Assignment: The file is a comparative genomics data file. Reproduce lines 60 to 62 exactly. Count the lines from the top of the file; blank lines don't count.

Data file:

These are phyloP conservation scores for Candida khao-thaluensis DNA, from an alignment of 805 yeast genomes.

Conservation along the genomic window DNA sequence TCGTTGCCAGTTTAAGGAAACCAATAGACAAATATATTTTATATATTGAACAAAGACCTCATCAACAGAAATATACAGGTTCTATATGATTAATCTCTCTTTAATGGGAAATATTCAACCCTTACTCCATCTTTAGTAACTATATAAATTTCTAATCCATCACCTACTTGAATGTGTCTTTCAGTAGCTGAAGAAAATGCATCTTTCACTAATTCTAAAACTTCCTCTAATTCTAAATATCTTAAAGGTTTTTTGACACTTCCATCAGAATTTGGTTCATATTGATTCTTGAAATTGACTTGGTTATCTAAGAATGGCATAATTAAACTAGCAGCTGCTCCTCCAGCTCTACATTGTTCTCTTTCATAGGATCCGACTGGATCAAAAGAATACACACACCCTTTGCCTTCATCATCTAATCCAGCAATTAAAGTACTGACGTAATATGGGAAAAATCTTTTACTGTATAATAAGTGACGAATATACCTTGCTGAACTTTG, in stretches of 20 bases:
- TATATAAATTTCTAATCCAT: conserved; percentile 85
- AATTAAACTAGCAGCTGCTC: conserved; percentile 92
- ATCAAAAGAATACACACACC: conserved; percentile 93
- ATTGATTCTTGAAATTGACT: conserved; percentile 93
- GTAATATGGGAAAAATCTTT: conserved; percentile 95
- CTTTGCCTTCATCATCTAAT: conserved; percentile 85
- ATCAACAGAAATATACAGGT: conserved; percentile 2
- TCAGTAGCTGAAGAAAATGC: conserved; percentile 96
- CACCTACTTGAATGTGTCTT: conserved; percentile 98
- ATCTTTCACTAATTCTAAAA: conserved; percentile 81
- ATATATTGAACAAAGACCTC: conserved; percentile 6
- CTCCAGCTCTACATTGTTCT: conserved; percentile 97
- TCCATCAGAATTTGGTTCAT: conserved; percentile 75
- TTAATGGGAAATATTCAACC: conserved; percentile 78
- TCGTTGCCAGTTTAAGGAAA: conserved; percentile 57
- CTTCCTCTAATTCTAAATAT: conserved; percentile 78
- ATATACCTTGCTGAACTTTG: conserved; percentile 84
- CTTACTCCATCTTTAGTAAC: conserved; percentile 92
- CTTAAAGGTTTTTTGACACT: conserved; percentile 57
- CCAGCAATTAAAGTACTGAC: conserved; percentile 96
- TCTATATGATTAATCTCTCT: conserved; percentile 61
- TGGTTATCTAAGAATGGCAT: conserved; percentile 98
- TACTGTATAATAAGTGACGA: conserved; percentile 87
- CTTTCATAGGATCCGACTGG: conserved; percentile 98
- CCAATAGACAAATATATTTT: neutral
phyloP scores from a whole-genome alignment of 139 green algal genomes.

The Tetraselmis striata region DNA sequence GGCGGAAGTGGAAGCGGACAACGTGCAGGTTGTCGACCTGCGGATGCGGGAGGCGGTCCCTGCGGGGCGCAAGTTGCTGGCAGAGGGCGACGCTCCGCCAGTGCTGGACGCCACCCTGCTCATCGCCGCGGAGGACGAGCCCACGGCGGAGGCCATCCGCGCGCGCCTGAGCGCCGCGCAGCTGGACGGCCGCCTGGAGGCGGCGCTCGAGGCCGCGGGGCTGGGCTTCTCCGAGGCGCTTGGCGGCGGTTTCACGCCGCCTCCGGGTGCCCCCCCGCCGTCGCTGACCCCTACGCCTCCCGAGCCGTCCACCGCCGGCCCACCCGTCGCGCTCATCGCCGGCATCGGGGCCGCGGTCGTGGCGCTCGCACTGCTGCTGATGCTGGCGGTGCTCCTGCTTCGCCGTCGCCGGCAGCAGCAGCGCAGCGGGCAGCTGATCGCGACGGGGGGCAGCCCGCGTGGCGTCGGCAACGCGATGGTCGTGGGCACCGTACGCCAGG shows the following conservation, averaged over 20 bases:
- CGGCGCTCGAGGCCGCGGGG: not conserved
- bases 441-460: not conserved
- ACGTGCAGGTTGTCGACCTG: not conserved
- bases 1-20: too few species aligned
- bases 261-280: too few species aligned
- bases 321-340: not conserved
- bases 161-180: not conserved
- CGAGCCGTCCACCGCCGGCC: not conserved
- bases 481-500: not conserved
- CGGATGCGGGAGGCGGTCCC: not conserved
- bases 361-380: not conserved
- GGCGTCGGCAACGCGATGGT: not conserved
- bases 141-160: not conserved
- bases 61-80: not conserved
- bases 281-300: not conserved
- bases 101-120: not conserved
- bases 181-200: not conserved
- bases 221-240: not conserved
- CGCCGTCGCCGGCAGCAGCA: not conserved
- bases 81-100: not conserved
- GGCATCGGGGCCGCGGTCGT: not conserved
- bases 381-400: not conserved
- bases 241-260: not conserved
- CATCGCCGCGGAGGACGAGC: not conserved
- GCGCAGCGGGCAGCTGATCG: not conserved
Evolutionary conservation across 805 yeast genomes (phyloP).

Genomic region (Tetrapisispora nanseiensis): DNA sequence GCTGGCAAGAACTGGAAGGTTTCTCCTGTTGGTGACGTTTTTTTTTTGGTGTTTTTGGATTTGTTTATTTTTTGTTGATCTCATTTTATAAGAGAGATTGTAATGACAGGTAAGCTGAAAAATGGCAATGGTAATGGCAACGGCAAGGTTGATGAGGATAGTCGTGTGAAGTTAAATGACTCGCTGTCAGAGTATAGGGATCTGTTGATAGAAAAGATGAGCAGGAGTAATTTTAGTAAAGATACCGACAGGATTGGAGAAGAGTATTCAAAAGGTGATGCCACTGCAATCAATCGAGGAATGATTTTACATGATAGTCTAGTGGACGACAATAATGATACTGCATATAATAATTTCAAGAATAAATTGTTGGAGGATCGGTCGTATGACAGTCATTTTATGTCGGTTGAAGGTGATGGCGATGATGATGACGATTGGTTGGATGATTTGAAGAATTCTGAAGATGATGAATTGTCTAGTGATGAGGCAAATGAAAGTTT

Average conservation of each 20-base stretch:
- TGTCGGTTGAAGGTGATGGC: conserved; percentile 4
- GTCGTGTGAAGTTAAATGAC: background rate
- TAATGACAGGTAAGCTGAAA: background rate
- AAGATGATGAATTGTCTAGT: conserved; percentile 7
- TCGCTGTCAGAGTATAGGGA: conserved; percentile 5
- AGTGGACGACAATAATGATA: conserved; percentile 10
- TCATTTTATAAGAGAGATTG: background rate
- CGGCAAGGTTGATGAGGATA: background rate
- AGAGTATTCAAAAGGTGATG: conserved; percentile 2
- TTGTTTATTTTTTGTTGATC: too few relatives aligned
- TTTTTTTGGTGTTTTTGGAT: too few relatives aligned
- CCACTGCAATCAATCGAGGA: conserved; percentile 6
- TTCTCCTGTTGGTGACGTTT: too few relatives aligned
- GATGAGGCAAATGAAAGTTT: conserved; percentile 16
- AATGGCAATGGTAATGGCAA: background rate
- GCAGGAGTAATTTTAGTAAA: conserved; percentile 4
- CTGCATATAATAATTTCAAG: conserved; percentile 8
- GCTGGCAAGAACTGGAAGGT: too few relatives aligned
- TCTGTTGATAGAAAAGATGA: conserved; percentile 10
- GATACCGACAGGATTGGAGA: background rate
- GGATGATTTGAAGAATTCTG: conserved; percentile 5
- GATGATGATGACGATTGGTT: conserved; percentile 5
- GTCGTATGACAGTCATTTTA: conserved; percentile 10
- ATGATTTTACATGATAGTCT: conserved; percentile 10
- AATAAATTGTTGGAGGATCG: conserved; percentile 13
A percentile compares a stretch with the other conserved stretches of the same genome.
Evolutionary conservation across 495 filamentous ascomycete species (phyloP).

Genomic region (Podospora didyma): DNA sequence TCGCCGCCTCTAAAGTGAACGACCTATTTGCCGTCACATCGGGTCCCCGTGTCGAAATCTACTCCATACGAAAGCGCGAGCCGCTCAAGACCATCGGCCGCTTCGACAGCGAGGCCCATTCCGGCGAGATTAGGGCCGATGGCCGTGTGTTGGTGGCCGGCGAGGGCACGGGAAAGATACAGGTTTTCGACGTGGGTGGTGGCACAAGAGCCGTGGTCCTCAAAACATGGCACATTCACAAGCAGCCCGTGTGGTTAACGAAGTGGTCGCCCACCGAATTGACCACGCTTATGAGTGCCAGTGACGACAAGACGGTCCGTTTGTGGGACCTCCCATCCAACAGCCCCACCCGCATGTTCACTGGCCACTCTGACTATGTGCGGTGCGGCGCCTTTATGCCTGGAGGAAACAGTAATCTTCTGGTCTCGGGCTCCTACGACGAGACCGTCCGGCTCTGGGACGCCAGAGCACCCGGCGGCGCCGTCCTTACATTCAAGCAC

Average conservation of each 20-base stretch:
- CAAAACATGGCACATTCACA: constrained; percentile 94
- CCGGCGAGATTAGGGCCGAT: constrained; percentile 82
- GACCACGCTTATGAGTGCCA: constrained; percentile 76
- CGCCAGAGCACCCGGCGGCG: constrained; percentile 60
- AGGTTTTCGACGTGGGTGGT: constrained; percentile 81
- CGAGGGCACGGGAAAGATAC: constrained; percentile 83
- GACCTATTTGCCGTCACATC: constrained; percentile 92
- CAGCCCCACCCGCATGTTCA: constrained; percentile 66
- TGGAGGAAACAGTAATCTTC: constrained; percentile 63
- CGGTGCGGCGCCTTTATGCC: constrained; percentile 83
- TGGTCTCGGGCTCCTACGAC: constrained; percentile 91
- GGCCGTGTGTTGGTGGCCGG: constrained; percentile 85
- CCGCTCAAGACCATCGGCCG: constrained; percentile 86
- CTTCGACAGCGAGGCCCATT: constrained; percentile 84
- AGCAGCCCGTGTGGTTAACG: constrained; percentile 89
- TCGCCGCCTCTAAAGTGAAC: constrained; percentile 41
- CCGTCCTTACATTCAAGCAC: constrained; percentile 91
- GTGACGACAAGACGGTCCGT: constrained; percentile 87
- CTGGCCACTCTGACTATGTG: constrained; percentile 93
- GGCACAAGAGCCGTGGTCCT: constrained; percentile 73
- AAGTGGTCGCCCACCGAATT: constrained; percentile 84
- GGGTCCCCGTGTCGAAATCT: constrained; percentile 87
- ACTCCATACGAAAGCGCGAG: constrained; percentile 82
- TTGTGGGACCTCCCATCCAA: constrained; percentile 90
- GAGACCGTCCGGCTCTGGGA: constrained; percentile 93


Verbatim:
- TAATGACAGGTAAGCTGAAA: background rate
- AAGATGATGAATTGTCTAGT: conserved; percentile 7
- TCGCTGTCAGAGTATAGGGA: conserved; percentile 5